At this point, the list of unfuckwithable artists Blake Mills has played guitar with or produced is just absurd. At the very top has to be Bob Dylan, who enlisted Mills to work on what could be the best album ever by a hall-of-famer pushing 80, 2020’s Rough and Rowdy Ways. Mills has also been a fixture onstage during Joni Mitchell’s recent live gigs, backing up the legend as she continues her triumphant comeback following a brain aneurysm eight years ago. Along with such boomer bona fides, the 36-year-old has helped millennial peers like Perfume Genius and Brittany Howard add an extra layer of depth and adventurousness to their respective sounds in the studio. And when Gen-X heavies like Beck and Jeff Tweedy need a ringer on guitar for a big TV gig, they call Blake Mills. When I tell him his resume has become so stacked that it almost seems like a joke, he leans in and says, “I know,” as if he’s still in slight disbelief himself.
In an espresso bar in Manhattan’s East Village, Mills’ brandless tee hangs loosely on his thin frame. With a scraggly beard and brown hair down to his shoulders, he looks like a SoCal Jesus on his day off. A young couple is loudly making out a couple of feet away in the middle of this oppressively hot day, but Mills pays them no mind. He’s friendly but intentional, projecting an air of unshowy authority as he patiently explains exactly how he uses MIDI technology to turn his guitar into a Middle Eastern flute live, or why the trendy Dolby Atmos format makes music sound worse. It’s easy to grasp why so many bold names trust him to steward their art.
Over the last 13 years, as his profile as a producer has skyrocketed, Mills has also taken an unassumingly subversive route with his own music. As a teenager he dreamed of being in a band that “looked like the Strokes and sounded like Steely Dan,” and he started out as a relatively straightforward folk-rock singer-songwriter. But Mills soon found himself lost inside big venues while warming up crowds for the likes of Lucinda Williams and Fiona Apple. The thanklessness and repetition of those sets steered him toward a more behind-the-scenes career, where he could hop from project to project, collaborator to collaborator, in the studio instead of playing the same songs every night on the road. “Even if it’s your favorite spot, do you want to eat pizza every day for a year?” he asks rhetorically. “My experience as an opener and the trauma of playing into the cacophonous abyss set me on a path of cultivating quietness.”
His more recent solo work is marked by a Zen-like calm. On both 2018’s Mutable Set and the new Jelly Road, he sings impressionistic lines in a near-whisper over lush, languid arrangements. This is contemplative music, exacting and alive, that dismisses ego as it stumbles upon hidden truths. “As somebody making solo records, in the beginning it was an exploration of just trying to do as many things as I could myself,” he says. “But now that I’ve gotten to do that, I’m less curious about my own ideas and more curious about arriving at something that feels like a cumulative effort.”
Though Mills could ostensibly call in any number of arena headliners to guest on his records, for Jelly Road he teamed up with the musician and songwriter Chris Weisman, a charmingly nerdy outsider based in Vermont. (The two also worked together on the would-be ’70s rock hits that soundtrack this year’s Amazon Prime Video mini-series Daisy Jones & the Six.) The album is both breezy and dense, gliding on Mills and Weisman’s musical interplay and stuffed with perfect little production flourishes that constantly catch the ear. It also includes a rare proper guitar solo from Mills, on the ambling highlight “Skeleton Is Walking,” that’s both oblong and masterful. There are songs about big topics like the indignities of climate collapse, the awkwardness of revisiting past selves, and the mystery of loss, all presented in a way that feels as personal as a knowing nod from a close friend.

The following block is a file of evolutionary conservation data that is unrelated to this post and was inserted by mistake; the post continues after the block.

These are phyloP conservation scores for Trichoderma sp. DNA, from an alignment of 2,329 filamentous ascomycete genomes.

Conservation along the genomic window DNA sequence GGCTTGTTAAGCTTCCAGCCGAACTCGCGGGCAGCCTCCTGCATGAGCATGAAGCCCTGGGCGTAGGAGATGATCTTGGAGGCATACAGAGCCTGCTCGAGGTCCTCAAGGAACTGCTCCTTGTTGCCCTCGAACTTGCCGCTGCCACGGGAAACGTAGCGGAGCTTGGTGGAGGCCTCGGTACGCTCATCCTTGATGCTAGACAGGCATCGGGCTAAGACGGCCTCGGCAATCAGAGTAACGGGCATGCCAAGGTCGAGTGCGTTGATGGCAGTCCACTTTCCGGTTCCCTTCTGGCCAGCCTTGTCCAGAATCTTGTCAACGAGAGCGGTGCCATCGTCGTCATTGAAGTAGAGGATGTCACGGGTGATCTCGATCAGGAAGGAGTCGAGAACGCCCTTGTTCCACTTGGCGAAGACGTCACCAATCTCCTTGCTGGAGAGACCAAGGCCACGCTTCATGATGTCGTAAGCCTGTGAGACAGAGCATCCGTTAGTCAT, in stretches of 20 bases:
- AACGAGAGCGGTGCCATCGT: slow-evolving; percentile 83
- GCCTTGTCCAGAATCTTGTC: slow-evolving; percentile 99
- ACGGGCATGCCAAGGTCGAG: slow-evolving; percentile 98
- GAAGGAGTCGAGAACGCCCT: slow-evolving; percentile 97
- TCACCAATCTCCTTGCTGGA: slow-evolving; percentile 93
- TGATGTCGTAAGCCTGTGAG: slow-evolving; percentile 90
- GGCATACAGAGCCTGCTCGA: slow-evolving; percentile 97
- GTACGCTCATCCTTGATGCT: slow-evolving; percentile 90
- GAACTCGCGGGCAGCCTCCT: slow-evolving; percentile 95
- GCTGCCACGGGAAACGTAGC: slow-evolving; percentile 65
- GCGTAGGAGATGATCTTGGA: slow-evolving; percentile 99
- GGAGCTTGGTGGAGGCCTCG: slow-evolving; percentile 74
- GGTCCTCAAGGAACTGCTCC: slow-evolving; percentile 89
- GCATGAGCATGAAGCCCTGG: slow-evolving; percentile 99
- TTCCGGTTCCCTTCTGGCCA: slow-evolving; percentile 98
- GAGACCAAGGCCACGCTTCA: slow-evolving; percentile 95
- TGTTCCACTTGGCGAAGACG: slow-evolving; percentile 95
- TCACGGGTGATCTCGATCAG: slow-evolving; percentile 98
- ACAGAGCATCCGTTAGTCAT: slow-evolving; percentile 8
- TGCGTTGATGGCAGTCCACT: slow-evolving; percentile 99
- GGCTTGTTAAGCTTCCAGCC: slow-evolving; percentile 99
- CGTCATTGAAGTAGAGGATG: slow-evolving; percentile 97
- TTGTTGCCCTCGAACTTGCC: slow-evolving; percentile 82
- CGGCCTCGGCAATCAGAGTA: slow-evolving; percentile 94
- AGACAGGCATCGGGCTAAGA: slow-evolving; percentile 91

Blake Mills: My dad passed in 2022. And when you lose someone, after the shutdown and falling apart, you have an expectation, as an artist with one eye open, to see if you’re able to reflect that experience in some way. The song is in 5/4 time, so it’s hard enough to play and keeps my mind occupied. I fear if it were any easier, it would be a little impossible to get through.
My dad had had a stroke a little over a decade ago, and I was really grateful that he survived through the COVID period, because we didn’t really get a chance to see each other during the period before the vaccine. We had some time after that had passed; he got to meet my wife.
Yes, but in a very complicated way. And the ways in which I sometimes feel closer to him after he passed are surprising to me. Like when you start seeing or feeling people that have died in places or times when they’re not there. That’s as close as anything can get.
He was extremely proud of me long before that, and that pride was hard for me to experience. He was still pretty together when I was working on Rough and Rowdy Ways, and I was excited to share that with him. I think about my dad a lot when I’m playing with people that I know were a big part of his life.
Actually, a funny thing happened at the studio during the making of that album. I opened up one of my old amplifier flight cases to see what was in it, and hundreds of these old hot rod magazines from the ’50s spilled out. I was like, “What the fuck?” I’d never seen them before and I have no idea how they got in there. I turned one over and on the back it had my dad’s name and his childhood address. They must have been in storage somewhere. He was a big car guy.
So I made these little piles of the magazines in different areas of my studio, put some in the lounge, some on the console. And when Bob was there, he started leafing through them and was just like, “These belong in a museum.” He was looking at one, and I said, “You can take that with you. It’s my dad’s, and I’m sure he’d be happy to know that you have it.” And he was like, “Really? Do you think your dad knows my music?” I was like, “I think so.”
The most immediate thing I picked up on during those sessions was that the worst thing you could do is ask him, “Do you want me to do this?” or, “What do you think I should do here?” or, “Should we play this way?” When you do that you’re interrupting somebody who’s on their own train of thought, and all of a sudden they have to set that aside and enter your train of thought. The wind in his sails, at least in the studio for that record, was to have people who knew who they were and who put themselves forward and took chances.
It’s not a record of first takes, like, “This is going to be the take, so you better get your shit right.” So what that signified to me was it’s OK to be wrong, and he was on the path to finding it as well. There’s a lot of stuff that you have to just be present for, and you either have the right sensibilities for it or you have to know what the right sensibilities are and adopt them pretty quickly.